Tuesday, February 10, 2009
Tim White wrote a brief, but intersting article in AFR about possible relationships between wine and music. One example was a session tasting Rose accompanied by Rachmaninov's Second Symphany (in E minor). Apparently an enjoyable combination. White mentions a researcher, Clark Smith, who, I would assume from the article, has investigated relationships between food and wine. Apparently his theory is that grape varieties respond differently in the presence of differing music styles. (I presume this refers to music being played whilst tasting, as opposed to serenading vines...)
The scientist in me is horrified at my secondary referncing for this post. Ideally I should search this Clark Smith guy and quote from the source. However I'm penning (literally) on a plane, with little (no) resources for research, and it has me wondering. Does music really affect the taste of wine or do we draw on common connotations shared by varieties and music alike. For example, drinking a clean, crisp Pinot Gris goes hand-in-hand with afternoon al fresco grazing, as does the laid back sounds of acoustic folk music. Thus one could clearly see a complimentary connection between the two.
I'd love to hear about your favourite wine and music combos. However whilst you are sitting back, sipping and listening, spare a thought for the victims of Australia's bushfire tragedy as we near 7 days on. Click here to donate to the Red Cross Victorian Bushfire Appeal or here to donate to Wildlife Victoria.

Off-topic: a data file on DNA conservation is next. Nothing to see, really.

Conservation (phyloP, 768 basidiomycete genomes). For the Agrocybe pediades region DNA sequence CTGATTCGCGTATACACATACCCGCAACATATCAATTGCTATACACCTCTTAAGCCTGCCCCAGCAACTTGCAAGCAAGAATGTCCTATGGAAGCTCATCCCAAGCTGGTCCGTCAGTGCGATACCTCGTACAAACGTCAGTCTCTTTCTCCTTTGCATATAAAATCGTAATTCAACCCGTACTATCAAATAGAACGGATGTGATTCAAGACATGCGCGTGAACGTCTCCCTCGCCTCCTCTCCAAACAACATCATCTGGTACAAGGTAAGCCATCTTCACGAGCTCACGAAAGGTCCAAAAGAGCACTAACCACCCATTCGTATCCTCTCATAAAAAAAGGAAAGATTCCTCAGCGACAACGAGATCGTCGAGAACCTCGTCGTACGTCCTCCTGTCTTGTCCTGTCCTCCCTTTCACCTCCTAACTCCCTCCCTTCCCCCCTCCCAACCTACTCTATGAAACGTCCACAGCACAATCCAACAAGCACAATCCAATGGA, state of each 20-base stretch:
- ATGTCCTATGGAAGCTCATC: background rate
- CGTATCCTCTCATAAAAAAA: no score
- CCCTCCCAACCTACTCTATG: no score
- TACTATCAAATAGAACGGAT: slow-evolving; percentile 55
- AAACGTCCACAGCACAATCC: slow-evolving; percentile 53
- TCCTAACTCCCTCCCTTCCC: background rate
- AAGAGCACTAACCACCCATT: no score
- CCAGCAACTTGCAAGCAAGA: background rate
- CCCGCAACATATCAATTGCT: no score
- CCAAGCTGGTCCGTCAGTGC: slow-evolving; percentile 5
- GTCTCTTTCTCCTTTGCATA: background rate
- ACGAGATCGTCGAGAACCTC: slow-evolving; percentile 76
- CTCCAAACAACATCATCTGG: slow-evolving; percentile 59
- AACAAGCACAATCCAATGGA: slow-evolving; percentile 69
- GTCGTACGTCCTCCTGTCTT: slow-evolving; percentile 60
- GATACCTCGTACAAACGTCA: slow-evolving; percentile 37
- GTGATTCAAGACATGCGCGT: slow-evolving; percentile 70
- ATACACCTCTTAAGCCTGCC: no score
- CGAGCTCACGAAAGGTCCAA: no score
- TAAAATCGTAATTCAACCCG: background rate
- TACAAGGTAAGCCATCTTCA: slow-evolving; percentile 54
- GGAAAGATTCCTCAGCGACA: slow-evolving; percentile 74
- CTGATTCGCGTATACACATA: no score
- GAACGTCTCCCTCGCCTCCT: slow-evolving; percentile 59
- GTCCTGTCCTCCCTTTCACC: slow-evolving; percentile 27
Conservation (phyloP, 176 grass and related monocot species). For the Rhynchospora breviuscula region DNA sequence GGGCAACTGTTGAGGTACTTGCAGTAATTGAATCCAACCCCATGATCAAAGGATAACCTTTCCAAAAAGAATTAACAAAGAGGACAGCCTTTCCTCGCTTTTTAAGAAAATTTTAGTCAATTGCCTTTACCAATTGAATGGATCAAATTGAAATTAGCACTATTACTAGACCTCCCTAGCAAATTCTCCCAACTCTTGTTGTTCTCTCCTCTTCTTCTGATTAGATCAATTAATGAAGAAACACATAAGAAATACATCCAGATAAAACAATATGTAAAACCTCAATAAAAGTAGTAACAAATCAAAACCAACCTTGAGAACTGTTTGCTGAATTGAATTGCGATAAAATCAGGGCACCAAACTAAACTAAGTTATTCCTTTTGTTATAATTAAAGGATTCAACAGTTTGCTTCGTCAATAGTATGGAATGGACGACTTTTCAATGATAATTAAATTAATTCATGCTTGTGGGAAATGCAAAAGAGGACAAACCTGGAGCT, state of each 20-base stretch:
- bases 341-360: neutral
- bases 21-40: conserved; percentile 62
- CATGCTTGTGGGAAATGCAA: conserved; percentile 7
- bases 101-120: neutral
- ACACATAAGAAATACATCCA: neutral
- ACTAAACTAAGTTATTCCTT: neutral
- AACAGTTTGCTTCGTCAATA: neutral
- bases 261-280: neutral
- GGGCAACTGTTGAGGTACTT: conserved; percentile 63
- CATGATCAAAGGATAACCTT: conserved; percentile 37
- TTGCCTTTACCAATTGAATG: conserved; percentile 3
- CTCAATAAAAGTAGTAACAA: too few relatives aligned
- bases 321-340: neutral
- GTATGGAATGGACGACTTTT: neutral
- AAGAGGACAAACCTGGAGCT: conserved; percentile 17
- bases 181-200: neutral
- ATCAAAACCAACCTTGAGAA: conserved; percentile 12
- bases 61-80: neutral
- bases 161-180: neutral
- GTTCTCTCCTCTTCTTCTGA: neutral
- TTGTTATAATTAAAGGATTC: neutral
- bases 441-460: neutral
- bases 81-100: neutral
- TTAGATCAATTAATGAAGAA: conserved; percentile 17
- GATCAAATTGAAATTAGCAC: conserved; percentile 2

Sunday, February 01, 2009
Sunday morning Lovely & the Doctor took us to their neighbourhood brunch spot, John St cafe. Popular with the pram set, this place was busy and we were told to expect a 15 minute wait for a table. As it was a leisurely Sunday we didn't mind, until we noticed that those who came around the same time as us were not only seated, but eating. Checking in with the waitress
it was discovered that a devious bruncher had pretended to be us. Perhaps we should have hovered around the entrance instead of politely waiting near the coffee window. Perhaps the waitress should begin writing brief descriptions if she can't remember groups ie. 'Ali, 4, green shirt'. Either way the queue jumper is destined for bad karma I'm sure (our good karma came the next day when we jagged a prime parking spot at the beach).